Alpha-synuclein aggregates are a key form of aging damage in the brain, linked to a spectrum of symptoms in Parkinson's disease beyond the classic motor symptoms. The first amyloSENS-style immunotherapy to clear this pathology out of the brain was advanced into clinical trials by Austrian biotech firm AFFiRiS AG. Now two more such therapies have entered human testing. Although the trials are in their earliest stages, they bring the hope that this rejuvenation biotechnology will begin preventing and reversing Parkinson's disease and less specific disorders of aging soon.
Question of the Month #15: Would Other Rejuvenation Biotechnologies Keep Us Cancer-Free? Part of Michael Rae's regular column from the Foundation's newsletter.
Question of the Month #13: How Can Thymic Regeneration Combat Age-Related Autoimmunity? Part of Michael Rae's regular column from the Foundation's newsletter.
Question of the Month #12: Energy-Carrying Molecules to Boost Aging Mitochondria? Part of Michael Rae's regular column from the Foundation's newsletter.
Press Release: New Study Funded by SENS Research Foundation Sheds Greater Light on Diabetes and the Aging Process
Question of the Month #11: Are Mitochondrial Mutations Really All That Important? Part of Michael Rae's regular column from the Foundation's newsletter.
Question of the Month #10: Rejuvenation for calcification amelioration? Part of Michael Rae's regular column from the Foundation's newsletter.
Question of the Month #9: What is the role of novel diagnostics in rejuvenation biotechnologies? Part of Michael Rae's regular column from the Foundation's newsletter.
Question of the Month #8: Aging Damage and Early Early Detection. Part of Michael Rae's regular column from the Foundation's newsletter. Q: "Because the cellular and molecular damage of aging is a by-product of metabolism, I have always assumed that it accumulates throughout our entire lives – from when we are a baby until we die. Is this true? Is there any research showing that very young children have low levels of tissue-stiffening crosslinks, extracellular aggregates like beta-amyloid, or intracellular aggregates (like lipofuscin or the ones driving atherosclerosis) in their tissues?"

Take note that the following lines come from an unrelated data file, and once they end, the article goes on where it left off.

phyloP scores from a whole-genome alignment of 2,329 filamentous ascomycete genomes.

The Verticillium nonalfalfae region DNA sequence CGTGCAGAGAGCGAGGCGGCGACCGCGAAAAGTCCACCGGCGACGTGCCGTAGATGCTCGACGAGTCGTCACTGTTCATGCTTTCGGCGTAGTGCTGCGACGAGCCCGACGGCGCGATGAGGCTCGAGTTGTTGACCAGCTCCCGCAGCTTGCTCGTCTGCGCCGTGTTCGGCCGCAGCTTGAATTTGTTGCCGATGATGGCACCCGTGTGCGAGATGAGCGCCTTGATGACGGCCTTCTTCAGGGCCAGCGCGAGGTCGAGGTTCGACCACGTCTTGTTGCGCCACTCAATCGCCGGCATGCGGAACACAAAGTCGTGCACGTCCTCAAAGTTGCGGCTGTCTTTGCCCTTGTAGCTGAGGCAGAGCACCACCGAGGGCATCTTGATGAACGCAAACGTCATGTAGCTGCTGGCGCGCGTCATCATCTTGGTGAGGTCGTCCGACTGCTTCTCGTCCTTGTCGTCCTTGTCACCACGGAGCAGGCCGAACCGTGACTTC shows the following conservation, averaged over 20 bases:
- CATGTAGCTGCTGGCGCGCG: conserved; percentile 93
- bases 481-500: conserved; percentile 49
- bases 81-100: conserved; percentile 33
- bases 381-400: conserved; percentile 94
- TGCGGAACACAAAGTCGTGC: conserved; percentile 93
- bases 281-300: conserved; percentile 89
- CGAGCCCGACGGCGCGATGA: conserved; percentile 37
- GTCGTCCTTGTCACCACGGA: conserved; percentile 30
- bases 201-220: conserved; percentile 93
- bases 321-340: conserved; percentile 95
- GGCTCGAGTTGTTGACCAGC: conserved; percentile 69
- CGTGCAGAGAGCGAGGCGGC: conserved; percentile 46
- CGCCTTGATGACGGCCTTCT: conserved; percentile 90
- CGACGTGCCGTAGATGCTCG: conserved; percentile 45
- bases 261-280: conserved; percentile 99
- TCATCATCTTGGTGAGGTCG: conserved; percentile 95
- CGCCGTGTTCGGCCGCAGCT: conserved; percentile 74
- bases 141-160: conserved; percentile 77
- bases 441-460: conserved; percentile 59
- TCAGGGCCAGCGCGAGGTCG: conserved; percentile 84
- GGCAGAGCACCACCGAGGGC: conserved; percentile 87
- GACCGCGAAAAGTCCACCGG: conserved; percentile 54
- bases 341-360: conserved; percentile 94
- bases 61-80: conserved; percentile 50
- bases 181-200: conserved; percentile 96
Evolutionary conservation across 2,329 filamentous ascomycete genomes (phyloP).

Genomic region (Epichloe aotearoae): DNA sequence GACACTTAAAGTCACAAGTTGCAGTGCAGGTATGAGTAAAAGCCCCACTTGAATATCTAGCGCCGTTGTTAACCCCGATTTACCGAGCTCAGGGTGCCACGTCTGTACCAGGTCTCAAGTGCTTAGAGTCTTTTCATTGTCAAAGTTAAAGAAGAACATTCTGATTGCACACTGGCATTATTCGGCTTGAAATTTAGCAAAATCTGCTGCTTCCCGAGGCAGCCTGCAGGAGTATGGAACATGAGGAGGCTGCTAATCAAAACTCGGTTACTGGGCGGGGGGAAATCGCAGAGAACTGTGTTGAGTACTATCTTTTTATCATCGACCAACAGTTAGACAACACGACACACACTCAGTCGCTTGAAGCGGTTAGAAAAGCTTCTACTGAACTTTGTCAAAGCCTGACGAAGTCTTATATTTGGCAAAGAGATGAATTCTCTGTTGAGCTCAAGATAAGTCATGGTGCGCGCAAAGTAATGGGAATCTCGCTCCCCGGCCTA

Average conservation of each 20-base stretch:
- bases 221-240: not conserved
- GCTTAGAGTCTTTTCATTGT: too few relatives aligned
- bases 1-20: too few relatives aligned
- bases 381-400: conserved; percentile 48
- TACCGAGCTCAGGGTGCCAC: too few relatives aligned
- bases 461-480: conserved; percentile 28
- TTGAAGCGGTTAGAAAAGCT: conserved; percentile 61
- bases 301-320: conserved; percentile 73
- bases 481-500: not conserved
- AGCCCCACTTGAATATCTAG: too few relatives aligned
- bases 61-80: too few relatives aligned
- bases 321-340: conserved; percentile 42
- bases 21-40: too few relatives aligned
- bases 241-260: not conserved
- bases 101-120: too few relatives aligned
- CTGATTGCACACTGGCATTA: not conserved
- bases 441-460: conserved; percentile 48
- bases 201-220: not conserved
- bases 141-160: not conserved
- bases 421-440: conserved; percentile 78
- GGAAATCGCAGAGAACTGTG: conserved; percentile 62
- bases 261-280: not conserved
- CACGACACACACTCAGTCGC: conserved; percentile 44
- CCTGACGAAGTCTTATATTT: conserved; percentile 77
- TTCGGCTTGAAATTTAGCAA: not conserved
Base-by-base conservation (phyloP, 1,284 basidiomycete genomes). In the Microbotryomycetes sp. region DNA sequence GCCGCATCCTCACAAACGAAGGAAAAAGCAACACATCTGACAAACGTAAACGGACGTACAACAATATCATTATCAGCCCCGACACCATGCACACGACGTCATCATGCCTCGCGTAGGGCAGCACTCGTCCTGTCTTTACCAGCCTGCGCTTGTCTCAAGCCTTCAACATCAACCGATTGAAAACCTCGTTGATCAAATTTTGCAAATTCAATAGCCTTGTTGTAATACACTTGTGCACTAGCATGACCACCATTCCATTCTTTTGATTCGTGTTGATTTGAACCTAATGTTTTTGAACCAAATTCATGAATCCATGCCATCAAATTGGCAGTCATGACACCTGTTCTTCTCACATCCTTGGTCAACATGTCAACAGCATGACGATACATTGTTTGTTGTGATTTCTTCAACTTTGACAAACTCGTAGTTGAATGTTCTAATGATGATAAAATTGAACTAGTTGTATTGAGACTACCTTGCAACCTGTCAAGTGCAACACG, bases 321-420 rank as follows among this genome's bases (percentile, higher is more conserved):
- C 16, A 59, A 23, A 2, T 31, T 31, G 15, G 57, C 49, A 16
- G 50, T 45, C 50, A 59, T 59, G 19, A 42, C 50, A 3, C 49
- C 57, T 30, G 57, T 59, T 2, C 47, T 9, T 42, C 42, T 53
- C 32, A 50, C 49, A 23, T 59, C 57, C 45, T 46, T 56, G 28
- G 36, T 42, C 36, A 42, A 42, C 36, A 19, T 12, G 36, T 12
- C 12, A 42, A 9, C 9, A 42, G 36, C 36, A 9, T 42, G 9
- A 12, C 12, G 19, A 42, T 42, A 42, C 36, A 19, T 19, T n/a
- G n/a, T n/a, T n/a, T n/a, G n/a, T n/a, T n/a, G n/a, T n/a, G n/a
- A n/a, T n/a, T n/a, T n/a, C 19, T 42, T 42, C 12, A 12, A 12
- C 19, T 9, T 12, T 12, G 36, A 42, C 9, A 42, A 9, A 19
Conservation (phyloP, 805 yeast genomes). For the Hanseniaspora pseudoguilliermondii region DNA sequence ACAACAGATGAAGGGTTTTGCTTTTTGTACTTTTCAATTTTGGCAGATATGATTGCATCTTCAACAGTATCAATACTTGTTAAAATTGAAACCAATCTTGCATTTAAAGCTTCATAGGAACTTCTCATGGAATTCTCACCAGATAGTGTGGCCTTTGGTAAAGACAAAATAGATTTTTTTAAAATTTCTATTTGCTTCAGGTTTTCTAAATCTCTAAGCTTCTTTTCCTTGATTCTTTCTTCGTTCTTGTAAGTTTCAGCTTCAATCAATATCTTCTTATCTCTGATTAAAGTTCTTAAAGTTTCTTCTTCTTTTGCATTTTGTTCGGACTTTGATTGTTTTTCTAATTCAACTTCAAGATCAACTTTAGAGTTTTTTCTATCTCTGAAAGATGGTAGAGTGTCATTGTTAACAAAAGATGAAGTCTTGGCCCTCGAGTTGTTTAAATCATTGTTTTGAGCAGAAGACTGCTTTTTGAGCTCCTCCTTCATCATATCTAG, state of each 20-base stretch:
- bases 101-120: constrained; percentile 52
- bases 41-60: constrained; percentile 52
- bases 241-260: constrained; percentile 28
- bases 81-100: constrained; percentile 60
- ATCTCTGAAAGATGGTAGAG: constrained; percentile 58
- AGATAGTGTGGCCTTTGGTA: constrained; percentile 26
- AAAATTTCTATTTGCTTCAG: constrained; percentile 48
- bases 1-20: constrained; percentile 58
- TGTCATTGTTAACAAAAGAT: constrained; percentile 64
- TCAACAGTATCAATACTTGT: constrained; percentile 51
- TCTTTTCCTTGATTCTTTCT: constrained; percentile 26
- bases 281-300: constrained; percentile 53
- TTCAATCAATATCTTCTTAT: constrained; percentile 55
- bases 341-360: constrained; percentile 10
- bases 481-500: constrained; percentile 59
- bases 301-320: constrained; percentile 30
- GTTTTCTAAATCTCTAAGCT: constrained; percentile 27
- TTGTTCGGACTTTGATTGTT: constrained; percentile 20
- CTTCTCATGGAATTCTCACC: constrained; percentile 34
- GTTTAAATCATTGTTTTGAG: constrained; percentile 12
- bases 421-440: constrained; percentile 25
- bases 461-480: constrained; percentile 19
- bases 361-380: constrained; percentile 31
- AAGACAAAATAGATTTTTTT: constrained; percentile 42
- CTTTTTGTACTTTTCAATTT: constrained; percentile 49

α-synuclein (AS) neuropathology is one of the key forms of aging damage driving Parkinson's disease (PD) and aspects of the "normal" loss of cognitive and autonomic nervous control with age. Immunotherapy targeting the clearance of AS aggregates from aging neurons is a key rejuvenation biotechnology for the prevention and reversal of brain aging and PD. The first human clinical trial of an AS-clearing active vaccine in early-stage PD patients was initiated in the summer of 2013. The highly promising results of this first trial have now been announced, and have led to a followup study and the launch of an EU consortium to test it for additional AS-related indications. Contemporaneously, two human trials have been initiated using a second AS-clearing rejuvenation immunotherapy, this one using infused monoclonal antibodies as a passive immunotherapic rather than an antigen-based vaccine. We review progress in this area and its links to the wider progress in PD-related rejuvenation biotechnology.
A recent interview with SENS Research Foundation Chief Science Officer Dr. Aubrey De Grey evoked an eruption of worldwide media coverage, because of a brief comment he made to the effect that rejuvenation biotechnology could eliminate menopause within twenty years. This post gives some examples of foreseeable biotechnologies carrying us toward that eventuality.
Rejuvenation of the aging brain will require the integrated application of several core rejuvenation biotechnologies, including notably those that remove intra- and extraneuronal aggregates implicated in neurodegenerative aging and mature cell therapy. Numerous aggregate-clearing rejuvenation biotechnologies are now in human trials, whereas mature cell therapy for the brain is a more challenging goal and will not be available for some time. In this context, an alternative approach to maintaining the viability of aging neurons could complement aggregate-clearing therapies to preserve neurons until neural replacement and reinforcement matures. In this post we explore the potential of one recently-emerged approach: inhibition of the unfolded protein response (UPR).